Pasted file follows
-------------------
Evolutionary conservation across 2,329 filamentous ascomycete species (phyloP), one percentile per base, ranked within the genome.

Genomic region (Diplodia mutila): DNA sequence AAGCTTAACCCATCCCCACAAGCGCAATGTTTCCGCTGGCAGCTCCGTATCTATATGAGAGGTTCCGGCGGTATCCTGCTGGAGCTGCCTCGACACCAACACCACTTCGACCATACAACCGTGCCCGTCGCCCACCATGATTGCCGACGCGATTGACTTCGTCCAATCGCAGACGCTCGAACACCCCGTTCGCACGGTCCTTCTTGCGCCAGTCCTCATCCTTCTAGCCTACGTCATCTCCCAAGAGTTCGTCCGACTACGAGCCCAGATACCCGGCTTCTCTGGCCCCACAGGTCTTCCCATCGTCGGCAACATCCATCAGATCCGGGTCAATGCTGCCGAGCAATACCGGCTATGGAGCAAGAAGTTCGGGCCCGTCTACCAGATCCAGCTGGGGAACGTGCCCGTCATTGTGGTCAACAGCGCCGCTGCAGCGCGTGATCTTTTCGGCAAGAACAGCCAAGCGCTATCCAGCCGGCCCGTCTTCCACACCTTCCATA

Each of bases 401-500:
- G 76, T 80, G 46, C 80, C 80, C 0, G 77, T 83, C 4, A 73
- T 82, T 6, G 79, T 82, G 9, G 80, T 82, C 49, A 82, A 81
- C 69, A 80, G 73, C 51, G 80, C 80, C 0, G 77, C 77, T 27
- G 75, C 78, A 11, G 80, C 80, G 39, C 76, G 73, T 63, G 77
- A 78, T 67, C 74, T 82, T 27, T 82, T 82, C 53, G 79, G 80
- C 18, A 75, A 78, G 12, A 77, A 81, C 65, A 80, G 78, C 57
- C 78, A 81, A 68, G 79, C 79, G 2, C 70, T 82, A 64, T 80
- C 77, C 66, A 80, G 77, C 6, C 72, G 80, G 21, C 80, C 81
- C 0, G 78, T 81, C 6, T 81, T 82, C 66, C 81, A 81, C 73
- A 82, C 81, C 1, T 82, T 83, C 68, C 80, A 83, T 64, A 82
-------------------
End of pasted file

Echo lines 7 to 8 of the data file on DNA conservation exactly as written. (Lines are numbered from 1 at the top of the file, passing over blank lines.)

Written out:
- G 75, C 78, A 11, G 80, C 80, G 39, C 76, G 73, T 63, G 77
- A 78, T 67, C 74, T 82, T 27, T 82, T 82, C 53, G 79, G 80